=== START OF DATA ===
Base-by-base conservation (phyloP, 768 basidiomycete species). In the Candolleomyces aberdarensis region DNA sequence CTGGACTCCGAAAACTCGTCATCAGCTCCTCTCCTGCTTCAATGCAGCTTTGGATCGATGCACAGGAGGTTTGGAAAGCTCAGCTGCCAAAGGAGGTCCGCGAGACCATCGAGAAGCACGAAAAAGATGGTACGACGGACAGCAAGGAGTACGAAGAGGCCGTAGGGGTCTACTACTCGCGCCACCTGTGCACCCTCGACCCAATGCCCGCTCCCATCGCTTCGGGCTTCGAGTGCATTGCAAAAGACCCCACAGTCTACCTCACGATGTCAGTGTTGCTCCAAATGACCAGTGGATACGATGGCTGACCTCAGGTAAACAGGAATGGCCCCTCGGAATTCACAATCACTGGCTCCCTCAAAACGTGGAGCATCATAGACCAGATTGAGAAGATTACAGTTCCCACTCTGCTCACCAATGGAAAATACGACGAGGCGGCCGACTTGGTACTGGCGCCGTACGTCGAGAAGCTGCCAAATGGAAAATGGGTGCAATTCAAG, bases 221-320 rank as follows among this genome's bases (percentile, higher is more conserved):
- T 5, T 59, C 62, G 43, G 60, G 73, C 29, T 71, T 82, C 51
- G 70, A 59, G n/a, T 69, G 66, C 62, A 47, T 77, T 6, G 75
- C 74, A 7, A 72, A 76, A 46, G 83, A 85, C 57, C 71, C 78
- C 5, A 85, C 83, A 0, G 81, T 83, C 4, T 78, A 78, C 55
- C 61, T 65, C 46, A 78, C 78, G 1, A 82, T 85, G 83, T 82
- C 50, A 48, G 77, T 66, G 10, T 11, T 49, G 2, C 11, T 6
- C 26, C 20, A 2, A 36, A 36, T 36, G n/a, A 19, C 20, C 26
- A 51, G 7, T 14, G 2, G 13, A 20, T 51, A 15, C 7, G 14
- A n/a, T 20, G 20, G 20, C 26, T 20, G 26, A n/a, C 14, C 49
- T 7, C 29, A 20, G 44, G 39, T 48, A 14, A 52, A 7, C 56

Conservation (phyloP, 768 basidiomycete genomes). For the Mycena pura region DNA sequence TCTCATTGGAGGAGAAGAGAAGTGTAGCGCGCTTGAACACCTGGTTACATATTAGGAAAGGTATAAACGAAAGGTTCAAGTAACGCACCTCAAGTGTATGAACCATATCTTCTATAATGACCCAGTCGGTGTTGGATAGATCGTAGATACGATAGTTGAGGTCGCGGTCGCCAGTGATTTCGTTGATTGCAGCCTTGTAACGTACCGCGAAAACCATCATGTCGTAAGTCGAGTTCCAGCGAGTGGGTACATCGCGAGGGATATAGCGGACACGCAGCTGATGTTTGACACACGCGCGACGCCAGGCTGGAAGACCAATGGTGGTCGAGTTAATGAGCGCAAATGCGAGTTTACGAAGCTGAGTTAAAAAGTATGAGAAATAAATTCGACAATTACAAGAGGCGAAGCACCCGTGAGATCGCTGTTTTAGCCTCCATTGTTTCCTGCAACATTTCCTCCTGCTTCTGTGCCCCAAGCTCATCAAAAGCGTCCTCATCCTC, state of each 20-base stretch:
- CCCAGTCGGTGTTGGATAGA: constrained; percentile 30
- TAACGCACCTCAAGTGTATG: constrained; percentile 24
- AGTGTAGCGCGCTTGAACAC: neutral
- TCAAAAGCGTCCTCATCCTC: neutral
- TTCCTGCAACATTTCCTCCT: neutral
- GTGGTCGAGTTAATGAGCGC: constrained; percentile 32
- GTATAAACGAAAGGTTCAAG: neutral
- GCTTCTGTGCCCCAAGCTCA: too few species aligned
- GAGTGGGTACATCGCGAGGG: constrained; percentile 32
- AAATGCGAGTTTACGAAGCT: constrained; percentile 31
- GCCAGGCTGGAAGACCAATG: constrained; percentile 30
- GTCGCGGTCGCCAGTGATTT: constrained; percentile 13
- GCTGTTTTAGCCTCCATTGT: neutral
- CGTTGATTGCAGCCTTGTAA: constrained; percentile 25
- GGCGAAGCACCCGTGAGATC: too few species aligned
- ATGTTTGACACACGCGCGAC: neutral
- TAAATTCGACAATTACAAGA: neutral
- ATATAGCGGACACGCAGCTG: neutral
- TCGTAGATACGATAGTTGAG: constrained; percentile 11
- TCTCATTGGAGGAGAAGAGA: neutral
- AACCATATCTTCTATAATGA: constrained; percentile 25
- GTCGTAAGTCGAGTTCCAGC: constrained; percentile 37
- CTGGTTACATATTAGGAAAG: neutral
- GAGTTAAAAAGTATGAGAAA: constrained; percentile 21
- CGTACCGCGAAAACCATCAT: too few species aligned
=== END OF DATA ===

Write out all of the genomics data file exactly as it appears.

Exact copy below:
Base-by-base conservation (phyloP, 768 basidiomycete species). In the Candolleomyces aberdarensis region DNA sequence CTGGACTCCGAAAACTCGTCATCAGCTCCTCTCCTGCTTCAATGCAGCTTTGGATCGATGCACAGGAGGTTTGGAAAGCTCAGCTGCCAAAGGAGGTCCGCGAGACCATCGAGAAGCACGAAAAAGATGGTACGACGGACAGCAAGGAGTACGAAGAGGCCGTAGGGGTCTACTACTCGCGCCACCTGTGCACCCTCGACCCAATGCCCGCTCCCATCGCTTCGGGCTTCGAGTGCATTGCAAAAGACCCCACAGTCTACCTCACGATGTCAGTGTTGCTCCAAATGACCAGTGGATACGATGGCTGACCTCAGGTAAACAGGAATGGCCCCTCGGAATTCACAATCACTGGCTCCCTCAAAACGTGGAGCATCATAGACCAGATTGAGAAGATTACAGTTCCCACTCTGCTCACCAATGGAAAATACGACGAGGCGGCCGACTTGGTACTGGCGCCGTACGTCGAGAAGCTGCCAAATGGAAAATGGGTGCAATTCAAG, bases 221-320 rank as follows among this genome's bases (percentile, higher is more conserved):
- T 5, T 59, C 62, G 43, G 60, G 73, C 29, T 71, T 82, C 51
- G 70, A 59, G n/a, T 69, G 66, C 62, A 47, T 77, T 6, G 75
- C 74, A 7, A 72, A 76, A 46, G 83, A 85, C 57, C 71, C 78
- C 5, A 85, C 83, A 0, G 81, T 83, C 4, T 78, A 78, C 55
- C 61, T 65, C 46, A 78, C 78, G 1, A 82, T 85, G 83, T 82
- C 50, A 48, G 77, T 66, G 10, T 11, T 49, G 2, C 11, T 6
- C 26, C 20, A 2, A 36, A 36, T 36, G n/a, A 19, C 20, C 26
- A 51, G 7, T 14, G 2, G 13, A 20, T 51, A 15, C 7, G 14
- A n/a, T 20, G 20, G 20, C 26, T 20, G 26, A n/a, C 14, C 49
- T 7, C 29, A 20, G 44, G 39, T 48, A 14, A 52, A 7, C 56

Conservation (phyloP, 768 basidiomycete genomes). For the Mycena pura region DNA sequence TCTCATTGGAGGAGAAGAGAAGTGTAGCGCGCTTGAACACCTGGTTACATATTAGGAAAGGTATAAACGAAAGGTTCAAGTAACGCACCTCAAGTGTATGAACCATATCTTCTATAATGACCCAGTCGGTGTTGGATAGATCGTAGATACGATAGTTGAGGTCGCGGTCGCCAGTGATTTCGTTGATTGCAGCCTTGTAACGTACCGCGAAAACCATCATGTCGTAAGTCGAGTTCCAGCGAGTGGGTACATCGCGAGGGATATAGCGGACACGCAGCTGATGTTTGACACACGCGCGACGCCAGGCTGGAAGACCAATGGTGGTCGAGTTAATGAGCGCAAATGCGAGTTTACGAAGCTGAGTTAAAAAGTATGAGAAATAAATTCGACAATTACAAGAGGCGAAGCACCCGTGAGATCGCTGTTTTAGCCTCCATTGTTTCCTGCAACATTTCCTCCTGCTTCTGTGCCCCAAGCTCATCAAAAGCGTCCTCATCCTC, state of each 20-base stretch:
- CCCAGTCGGTGTTGGATAGA: constrained; percentile 30
- TAACGCACCTCAAGTGTATG: constrained; percentile 24
- AGTGTAGCGCGCTTGAACAC: neutral
- TCAAAAGCGTCCTCATCCTC: neutral
- TTCCTGCAACATTTCCTCCT: neutral
- GTGGTCGAGTTAATGAGCGC: constrained; percentile 32
- GTATAAACGAAAGGTTCAAG: neutral
- GCTTCTGTGCCCCAAGCTCA: too few species aligned
- GAGTGGGTACATCGCGAGGG: constrained; percentile 32
- AAATGCGAGTTTACGAAGCT: constrained; percentile 31
- GCCAGGCTGGAAGACCAATG: constrained; percentile 30
- GTCGCGGTCGCCAGTGATTT: constrained; percentile 13
- GCTGTTTTAGCCTCCATTGT: neutral
- CGTTGATTGCAGCCTTGTAA: constrained; percentile 25
- GGCGAAGCACCCGTGAGATC: too few species aligned
- ATGTTTGACACACGCGCGAC: neutral
- TAAATTCGACAATTACAAGA: neutral
- ATATAGCGGACACGCAGCTG: neutral
- TCGTAGATACGATAGTTGAG: constrained; percentile 11
- TCTCATTGGAGGAGAAGAGA: neutral
- AACCATATCTTCTATAATGA: constrained; percentile 25
- GTCGTAAGTCGAGTTCCAGC: constrained; percentile 37
- CTGGTTACATATTAGGAAAG: neutral
- GAGTTAAAAAGTATGAGAAA: constrained; percentile 21
- CGTACCGCGAAAACCATCAT: too few species aligned